Quinten Rollins, CB, Miami (OH)
A former point guard for the Redhawks, Rollins made the most of his one year playing football by reeling in seven interceptions and MAC Defensive Player of the Year. NFL scouts should be enamored with the ball skills and recovery speed of the 6-1, 203-pound defensive back. Rollins needs to refine his technique, but he might be a first-round talent — and pick — if he shows what he’s capable of at the combine.
Phillip Dorsett, WR, Miami (Fla.)
Dorsett is a solid pick to record one of the fastest 40-yard dashes at the combine. His ability to be an NFL vertical threat should be evident as soon as he sets foot in Indianapolis. Given this elite trait, Dorsett should settle in as a second-day pick.
Eli Harold, OLB, Virginia
There’s no questioning Harold’s burst as a pass rusher. Coming off the edge, Harold is an impressive prospect in pursuit, which he should be able to show at the combine. He lacks a diverse set of moves and is too easily neutralized by linemen who can get a hand on him, but his skill set works for the combine.
Brandon Bridge, QB, South Alabama
When looking for a developmental quarterback, why not go big? Measuring in at 6-5, 235 pounds with upper-echelon arm strength, Bridge might be a tantalizing option for a team with patience. His mechanics will need to be overhauled, but he won’t be a costly investment.
Bryan Bennett, QB, Southeastern Louisiana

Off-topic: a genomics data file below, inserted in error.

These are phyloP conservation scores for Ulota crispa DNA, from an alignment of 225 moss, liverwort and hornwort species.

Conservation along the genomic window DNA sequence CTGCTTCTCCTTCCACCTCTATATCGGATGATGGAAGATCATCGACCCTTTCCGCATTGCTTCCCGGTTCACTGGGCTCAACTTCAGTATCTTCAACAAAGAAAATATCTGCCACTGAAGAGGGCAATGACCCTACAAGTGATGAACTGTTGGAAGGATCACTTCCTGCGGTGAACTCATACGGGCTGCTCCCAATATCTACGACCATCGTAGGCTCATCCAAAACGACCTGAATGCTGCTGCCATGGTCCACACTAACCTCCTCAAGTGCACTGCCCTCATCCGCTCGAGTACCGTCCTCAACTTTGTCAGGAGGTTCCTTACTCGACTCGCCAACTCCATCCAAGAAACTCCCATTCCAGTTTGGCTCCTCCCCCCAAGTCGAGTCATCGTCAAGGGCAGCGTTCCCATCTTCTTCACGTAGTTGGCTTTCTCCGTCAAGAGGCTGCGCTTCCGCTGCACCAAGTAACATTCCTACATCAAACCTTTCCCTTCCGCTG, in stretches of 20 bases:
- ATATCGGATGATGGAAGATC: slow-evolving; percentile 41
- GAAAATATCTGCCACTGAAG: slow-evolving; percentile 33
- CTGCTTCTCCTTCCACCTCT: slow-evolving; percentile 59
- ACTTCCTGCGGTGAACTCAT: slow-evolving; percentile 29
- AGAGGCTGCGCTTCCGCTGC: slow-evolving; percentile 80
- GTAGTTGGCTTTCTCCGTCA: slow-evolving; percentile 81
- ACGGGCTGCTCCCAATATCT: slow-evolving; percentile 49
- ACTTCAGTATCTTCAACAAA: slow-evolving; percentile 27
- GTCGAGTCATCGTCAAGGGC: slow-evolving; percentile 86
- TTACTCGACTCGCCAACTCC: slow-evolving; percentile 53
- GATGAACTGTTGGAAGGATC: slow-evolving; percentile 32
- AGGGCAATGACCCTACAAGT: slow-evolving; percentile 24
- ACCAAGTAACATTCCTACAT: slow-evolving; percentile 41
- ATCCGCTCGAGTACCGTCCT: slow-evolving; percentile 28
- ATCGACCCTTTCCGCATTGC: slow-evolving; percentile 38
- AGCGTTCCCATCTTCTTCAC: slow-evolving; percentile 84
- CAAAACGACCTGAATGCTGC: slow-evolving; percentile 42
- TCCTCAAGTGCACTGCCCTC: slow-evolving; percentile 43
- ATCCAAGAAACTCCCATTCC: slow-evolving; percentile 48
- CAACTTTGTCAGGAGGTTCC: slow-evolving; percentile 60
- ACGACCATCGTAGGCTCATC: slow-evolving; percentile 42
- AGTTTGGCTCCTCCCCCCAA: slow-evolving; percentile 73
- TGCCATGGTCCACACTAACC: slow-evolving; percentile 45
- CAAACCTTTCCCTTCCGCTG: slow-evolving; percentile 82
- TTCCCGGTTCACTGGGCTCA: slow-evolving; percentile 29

Bennett made a quick impact at the FCS level after transferring from Oregon in 2013. The dual-threat signal caller still relies on his legs too much and his arm strength won’t turn any heads. But in a class lacking quarterback depth, Bennett is a late-round possibility if he impresses the right team.
Tre McBride, WR, William & Mary
McBride’s impressive performance in the Shrine Bowl earned him a few closer looks, and it’s easy to see what many like about him. The 6-2, 205-pound target would be an asset to any quarterback with his ability to win jump balls. If McBride shows above-average speed and quickness at the combine, he could shoot up draft boards.
Jean Sifrin, TE, UMass
At 27 years old, Sifrin might seem like a tough sell as a player worth developing. But despite his limited football experience, Sifrin has the frame, speed and hands to be a significant threat. He should rise in a tight end class lacking both depth and top-notch prospects.